Computer Backups

Computer Backup



Here is a straightforward and easy program for protecting yourself against system damage and data loss.

Acronis True Image 2010 IDrive Online Backup

Use coupon code NDJATIH2010 and get 10% off of Acronis True Image Home 2010 when you purchase from the links or banners here.

Purpose

Backing up your computer is one of the most important things that you can do to protect your system. You can lose your system or data a number of ways. If your hard drive goes bad, all your programs and information could be lost. If a destructive virus got to some of your data or even if an annoying unrequested software install snuck into your system, you want to get back to where you were. Sometimes you might accidentally erase or overwrite an important file and need to get it back. A good backup plan will alleviate the problem.

The goals of the backup are;

  • Provide an easy, doable plan for computer backups that can be accomplished with minimal effort. The best backup plan is one that will get done
  • Capture all the necessary programs and data from the computer
  • Provide a mechanism for scheduled backups of the most recently changed data without requiring a full backup
  • Allow for easy restore of files that are lost or damaged
  • Provide a capability for a bare metal restore if the entire system is wiped<p align="center"> out and needs to be recreated. A big bonus would be the ability to restore to different hardware if necessary

Overall Approach

Get a top level local backup program such as Acronis backup and back up your system to an external drive on a regular, automated basis. Get an extra external drive to which you will do a full image backup of your entire system and keep the drive somewhere safe off of your premises. Subscribe to an online backup service for your most important data whch will capture changes as they happen and save them in the background while your work on other things.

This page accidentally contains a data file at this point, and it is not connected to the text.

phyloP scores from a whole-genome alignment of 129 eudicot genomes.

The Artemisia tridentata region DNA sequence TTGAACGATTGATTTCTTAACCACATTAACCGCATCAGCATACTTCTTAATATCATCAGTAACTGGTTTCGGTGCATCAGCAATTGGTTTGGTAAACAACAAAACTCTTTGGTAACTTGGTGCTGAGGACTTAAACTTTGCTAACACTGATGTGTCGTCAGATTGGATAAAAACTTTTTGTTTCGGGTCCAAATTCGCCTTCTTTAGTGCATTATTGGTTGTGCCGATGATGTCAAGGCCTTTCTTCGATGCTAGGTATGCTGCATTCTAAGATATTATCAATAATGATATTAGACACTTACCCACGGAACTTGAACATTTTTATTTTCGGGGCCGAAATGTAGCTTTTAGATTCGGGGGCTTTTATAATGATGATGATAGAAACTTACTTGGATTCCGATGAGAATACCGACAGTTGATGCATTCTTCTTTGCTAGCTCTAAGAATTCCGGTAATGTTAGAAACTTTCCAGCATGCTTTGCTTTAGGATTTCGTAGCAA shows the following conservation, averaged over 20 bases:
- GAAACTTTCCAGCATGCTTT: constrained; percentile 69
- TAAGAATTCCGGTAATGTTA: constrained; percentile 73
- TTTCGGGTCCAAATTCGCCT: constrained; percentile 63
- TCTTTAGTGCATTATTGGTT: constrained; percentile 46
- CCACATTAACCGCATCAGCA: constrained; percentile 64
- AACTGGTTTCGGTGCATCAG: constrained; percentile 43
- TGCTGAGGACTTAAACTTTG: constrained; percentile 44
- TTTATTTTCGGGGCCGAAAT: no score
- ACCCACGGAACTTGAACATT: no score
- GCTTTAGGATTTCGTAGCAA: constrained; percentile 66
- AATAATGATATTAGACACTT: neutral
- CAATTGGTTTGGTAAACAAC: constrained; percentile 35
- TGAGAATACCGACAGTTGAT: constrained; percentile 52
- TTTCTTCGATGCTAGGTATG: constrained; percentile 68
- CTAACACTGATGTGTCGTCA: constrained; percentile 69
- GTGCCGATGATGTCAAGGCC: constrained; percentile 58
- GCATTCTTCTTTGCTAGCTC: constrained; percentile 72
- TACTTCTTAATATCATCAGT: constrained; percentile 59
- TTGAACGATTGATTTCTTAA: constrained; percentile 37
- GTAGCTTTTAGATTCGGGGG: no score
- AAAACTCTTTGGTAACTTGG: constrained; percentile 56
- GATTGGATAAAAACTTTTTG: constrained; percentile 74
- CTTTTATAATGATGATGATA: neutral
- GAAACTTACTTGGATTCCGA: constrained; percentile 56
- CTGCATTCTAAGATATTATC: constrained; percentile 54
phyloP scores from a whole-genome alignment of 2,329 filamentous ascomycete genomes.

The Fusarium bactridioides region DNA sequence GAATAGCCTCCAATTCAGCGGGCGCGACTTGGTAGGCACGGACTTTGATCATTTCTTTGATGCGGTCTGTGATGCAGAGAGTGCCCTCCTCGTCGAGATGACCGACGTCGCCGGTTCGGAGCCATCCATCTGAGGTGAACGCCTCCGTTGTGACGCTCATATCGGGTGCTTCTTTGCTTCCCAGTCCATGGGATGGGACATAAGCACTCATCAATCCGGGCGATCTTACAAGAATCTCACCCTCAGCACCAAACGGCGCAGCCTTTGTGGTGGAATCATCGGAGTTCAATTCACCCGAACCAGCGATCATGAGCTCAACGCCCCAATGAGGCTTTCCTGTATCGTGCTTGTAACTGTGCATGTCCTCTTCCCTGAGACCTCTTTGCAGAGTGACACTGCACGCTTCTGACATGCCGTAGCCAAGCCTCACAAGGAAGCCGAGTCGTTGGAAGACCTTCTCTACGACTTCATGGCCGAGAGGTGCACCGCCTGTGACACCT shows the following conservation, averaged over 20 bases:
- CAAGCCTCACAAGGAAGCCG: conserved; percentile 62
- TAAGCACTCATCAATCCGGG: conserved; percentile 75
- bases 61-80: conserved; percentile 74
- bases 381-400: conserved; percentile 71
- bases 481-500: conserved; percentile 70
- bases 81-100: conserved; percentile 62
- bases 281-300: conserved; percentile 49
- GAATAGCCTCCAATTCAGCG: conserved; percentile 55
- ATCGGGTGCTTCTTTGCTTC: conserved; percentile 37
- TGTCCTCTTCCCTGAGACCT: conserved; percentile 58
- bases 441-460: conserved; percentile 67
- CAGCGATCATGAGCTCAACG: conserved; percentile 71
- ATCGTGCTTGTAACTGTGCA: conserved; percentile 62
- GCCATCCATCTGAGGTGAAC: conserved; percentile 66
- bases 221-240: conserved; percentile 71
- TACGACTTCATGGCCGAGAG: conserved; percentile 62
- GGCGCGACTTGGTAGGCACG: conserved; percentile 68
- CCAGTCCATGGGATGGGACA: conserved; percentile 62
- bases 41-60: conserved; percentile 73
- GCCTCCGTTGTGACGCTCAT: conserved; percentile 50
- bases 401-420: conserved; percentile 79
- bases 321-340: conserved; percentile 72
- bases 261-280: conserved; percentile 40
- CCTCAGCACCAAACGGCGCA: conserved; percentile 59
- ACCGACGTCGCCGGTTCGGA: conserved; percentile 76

For details about online backup see my Best Online Backup Solution blog post

Local Backup Method

Purchase 2 external hard drives with multiple times the storage of your system, one for your immediate daily needs and one as a disaster recovery drive which you will store elsewhere. You can tell how much room your hard drive has by right clicking on it in the file explorer and selecting properties. It will show you a pie chart of your drive and indicate the amount of used and unused space.

If you are backing up for the first time, back up the full system to the drive that you will store somewhere else. 

Set up a backup schedule for an incremental backup. This will backup whatever data is new since the last backup whenever it is run. If it is being run for the first time, it will do a full backup. A good plan would be to do a daily backup so that each day's data is captured.

Keep on doing the daily backups until the local backup disk gets full. When this happens, You will effectively ahve a full backup up to date on the full drive. Take this drive to the offline site. Get the other drive that was offline and empty it out. Start the incremental cycle on it and keep doiing the daily backup on it until it gets full. Rinse and repeat.

If a file changed multiple times and you want the version you ended up with on Tuesday, you would restore it from the Tuesday differential backup.

How to do it

My research indicates that Acronis computer backup software is the easiest and most effective backup program to use and it is very modestly priced. It provides for an effective bare metal restore if needed.

Get Acronis here

Set up a schedule for a full back up or multiple full backups weekly for a full month for example. Set up a Monday, Tuesday etc. differential backup for whatever suits you. Set it for a time that you won’t be actively using the computer. This will prevent any files from not being backed up since they were in the middle of being changed. Backups also use a lot of the computer’s power and will slow you down a lot if they are running while you are doing something.